Dec 232017
Routines to allow elememtary key entry functions with Microsoft Fortran.
File HF0258.ZIP from The Programmer’s Corner in
Category Miscellaneous Language Source Code
Routines to allow elememtary key entry functions with Microsoft Fortran.
File Name File Size Zip Size Zip Type
AINTER.FOR 649 319 deflated
AINTER.OBJ 472 416 deflated
AMAIN.EXE 17675 11464 deflated
AMAIN.FOR 356 183 deflated
AMAIN.OBJ 547 455 deflated
AMASM.ASM 881 369 deflated
AMASM.OBJ 140 137 deflated
BINTER.FOR 586 290 deflated
BINTER.OBJ 472 417 deflated
BMAIN.EXE 18047 11631 deflated
BMAIN.FOR 934 353 deflated
BMAIN.OBJ 1070 768 deflated
BMASM.ASM 1246 441 deflated
BMASM.OBJ 154 142 deflated
HF0258.DOC 5923 2275 deflated
README.TXT 6073 2205 deflated

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Contents of the README.TXT file

HF0258: Key Entry Functions with FORTRAN and MASM 5.1
Revision Date: 7/91
| ACCOMPANY THIS DOCUMENT (collectively referred to as an |
| PARTICULAR PURPOSE. The user assumes the entire risk as to the |
| accuracy and the use of this Application Note. This Application |
| Note may be copied and distributed subject to the following |
| conditions: 1) All text must be copied without modification and |
| all pages must be included; 2) If software is included, all files |
| on the disk(s) must be copied without modification [the MS-DOS (R) |
| utility DISKCOPY is appropriate for this purpose]; 3) All |
| components of this Application Note must be distributed together; |
| and 4) This Application Note may not be distributed for profit. |
| |
| Copyright 1991 Microsoft Corporation. All Rights Reserved. |
| Microsoft, MS-DOS, and the Microsoft logo are registered |
| trademarks of Microsoft Corporation. |

This application note contains two examples of simple key fetch
routines written in Microsoft Macro Assembler (MASM) version 5.1 for
use with Microsoft FORTRAN versions 5.0 and 5.1. These routines use
DOS interrupts and do not work under OS/2 or Windows.

Example A contains a function that when called, waits for a keystroke
and then passes back the keystroke character to the FORTRAN calling
program. This function can be used to obtain single-keystroke
information from you without requiring you to press the ENTER key.

Example B contains a function that does not wait for you to enter a
keystroke but reports if a keystroke has been previously entered. You
do not need to press the ENTER key for single-key data to be accepted.

The assembly functions that call examples A and B were not designed
for redirected standard input. Furthermore, the interface routine is
currently set up only to flag that a function or ALT+key sequence was
entered and to print a message accordingly, where key is any key on
the keyboard.

To retain the full function names, make sure neither the /4Yt compile
switch nor the $TRUNCATE metacommand is used when compiling these
routines. FORTRAN versions 4.x use these switches as defaults; thus,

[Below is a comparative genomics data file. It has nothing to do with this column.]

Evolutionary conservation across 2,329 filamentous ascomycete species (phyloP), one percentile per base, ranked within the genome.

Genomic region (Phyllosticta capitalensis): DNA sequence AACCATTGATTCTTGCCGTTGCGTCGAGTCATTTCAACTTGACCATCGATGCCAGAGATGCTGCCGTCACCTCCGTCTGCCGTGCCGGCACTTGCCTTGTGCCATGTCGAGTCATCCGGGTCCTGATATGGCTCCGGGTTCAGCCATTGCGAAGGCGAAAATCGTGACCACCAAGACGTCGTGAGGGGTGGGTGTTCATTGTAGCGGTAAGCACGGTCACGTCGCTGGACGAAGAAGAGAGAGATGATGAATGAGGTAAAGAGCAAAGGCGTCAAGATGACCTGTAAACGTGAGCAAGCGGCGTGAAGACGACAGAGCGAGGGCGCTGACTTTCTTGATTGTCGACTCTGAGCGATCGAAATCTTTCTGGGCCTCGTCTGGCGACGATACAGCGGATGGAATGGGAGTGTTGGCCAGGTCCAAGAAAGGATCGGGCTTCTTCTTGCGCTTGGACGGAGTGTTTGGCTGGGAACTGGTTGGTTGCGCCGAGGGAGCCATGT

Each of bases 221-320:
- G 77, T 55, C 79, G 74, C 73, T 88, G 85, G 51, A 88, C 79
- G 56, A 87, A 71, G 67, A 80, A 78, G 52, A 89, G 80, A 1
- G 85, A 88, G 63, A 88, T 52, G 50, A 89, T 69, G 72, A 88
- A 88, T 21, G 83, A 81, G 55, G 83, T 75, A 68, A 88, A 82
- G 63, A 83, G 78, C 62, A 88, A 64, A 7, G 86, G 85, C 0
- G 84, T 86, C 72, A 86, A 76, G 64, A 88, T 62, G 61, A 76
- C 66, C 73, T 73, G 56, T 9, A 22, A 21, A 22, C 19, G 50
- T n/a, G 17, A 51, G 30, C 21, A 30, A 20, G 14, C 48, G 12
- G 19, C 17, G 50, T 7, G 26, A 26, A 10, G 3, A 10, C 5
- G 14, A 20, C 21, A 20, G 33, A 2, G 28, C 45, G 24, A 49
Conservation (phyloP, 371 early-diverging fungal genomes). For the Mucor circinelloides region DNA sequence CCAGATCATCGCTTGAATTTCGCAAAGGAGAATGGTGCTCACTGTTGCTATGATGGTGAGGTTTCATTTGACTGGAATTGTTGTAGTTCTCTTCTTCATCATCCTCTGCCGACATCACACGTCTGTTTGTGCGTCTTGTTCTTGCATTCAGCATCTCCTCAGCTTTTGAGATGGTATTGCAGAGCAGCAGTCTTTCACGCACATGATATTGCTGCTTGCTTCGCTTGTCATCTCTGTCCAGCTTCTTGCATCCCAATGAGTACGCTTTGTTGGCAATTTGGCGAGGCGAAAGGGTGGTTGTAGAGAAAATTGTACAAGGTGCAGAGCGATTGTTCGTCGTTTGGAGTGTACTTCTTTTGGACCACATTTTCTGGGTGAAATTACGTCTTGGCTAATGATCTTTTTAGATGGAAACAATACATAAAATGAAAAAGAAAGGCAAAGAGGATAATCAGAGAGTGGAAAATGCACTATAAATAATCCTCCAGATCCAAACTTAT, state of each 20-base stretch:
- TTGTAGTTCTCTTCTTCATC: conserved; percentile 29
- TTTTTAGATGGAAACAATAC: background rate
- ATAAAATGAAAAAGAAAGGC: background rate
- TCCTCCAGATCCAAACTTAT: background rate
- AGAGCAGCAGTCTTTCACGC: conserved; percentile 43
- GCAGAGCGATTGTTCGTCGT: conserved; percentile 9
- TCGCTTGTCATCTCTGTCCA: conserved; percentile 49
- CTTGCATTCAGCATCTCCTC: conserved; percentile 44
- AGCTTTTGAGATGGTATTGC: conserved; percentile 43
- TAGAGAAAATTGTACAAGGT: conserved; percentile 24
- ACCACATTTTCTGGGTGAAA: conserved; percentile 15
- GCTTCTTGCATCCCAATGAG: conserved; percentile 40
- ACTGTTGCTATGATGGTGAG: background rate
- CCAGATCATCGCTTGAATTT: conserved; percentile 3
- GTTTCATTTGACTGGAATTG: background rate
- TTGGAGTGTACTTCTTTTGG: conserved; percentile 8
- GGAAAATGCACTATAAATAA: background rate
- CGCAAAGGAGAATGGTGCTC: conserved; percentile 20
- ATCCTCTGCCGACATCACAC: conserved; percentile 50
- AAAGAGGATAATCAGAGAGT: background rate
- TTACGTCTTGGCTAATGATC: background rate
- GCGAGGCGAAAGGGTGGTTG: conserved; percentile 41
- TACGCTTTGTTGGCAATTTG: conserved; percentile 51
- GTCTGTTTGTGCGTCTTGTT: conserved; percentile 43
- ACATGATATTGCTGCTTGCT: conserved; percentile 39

the $NOTRUNCATE metacommand must be used.

.OBJ files can be added to the FORTRAN run-time library by using the
LIB.EXE utility provided with the FORTRAN package. MASM is required
to reassemble the assembly source code on the disk included with this
application note if modified versions of these procedures are desired.

Example A

The following describes the three pieces of code included on the
enclosed disk that are for use with example A:

1. \EXAMPLEA\AMAIN.FOR -- The main program. In this program, the
GETCH ("get character") function is called to retrieve the
keystroke. The keystroke is returned as a character*1 value.

2. \EXAMPLEA\AINTER.FOR -- The GETCH ("get character") function.
This function includes the interface statement for the assembly
routine and also calls the assembly function. The integer value
returned by the assembly function is converted to a character using
the CHAR intrinsic function. Although the interface statement is
unnecessary when linking with assembly procedures, this
intermediate routine is useful because it contains the integer-to-
character conversion, eliminating the need to convert in the main
program. The advantage to converting with the GETCH function is
that GETCH can be added to the FORTRAN run-time library using the
LIB.EXE utility; therefore, GETCH can be called from any program,
preventing you from having to include a conversion statement every
time a program uses the getchasm 1assembly routine.

3. \EXAMPLEA\AMASM.ASM -- The getchasm function. This is the
assembly procedure that calls DOS interrupt 21, function 1, which
inputs a character with echo to the screen. Interrupt 21, function
1 can be replaced with interrupt 21, function 7, which inputs a
character without echo to the screen. Replacing interrupt 21,
function 1 with interrupt 21, function 7 requires the procedure to
be reassembled with MASM.

Example B

The example B code does not wait for keyboard input but retrieves the
keyboard character if a keyboard character was entered. Characters
are not echoed to the screen upon entry, which is useful for password

1. \EXAMPLEB\BMAIN.FOR -- The main program. In this section, the
GETCH ("get character") function is called to retrieve a keystroke.
If you enter a keystroke, the keystroke character is displayed
along with the loop number in which the routine returned a result.
If no keystroke is entered, the program continues looping.

2. \EXAMPLEB\BINTER.FOR -- The GETCH ("get character") function.
This function is the same as AINTER.FOR in example A.

3. \EXAMPLEB\BMASM.ASM -- The getchasm function. This is the
assembly procedure that calls DOS interrupt 21, function 0Bh to
check if a keystroke has been entered. If a keystroke has been
entered, the procedure calls function 06h, which retrieves the
keystroke character and returns. If no keystroke has been entered,
the assembly procedure returns to the main program.

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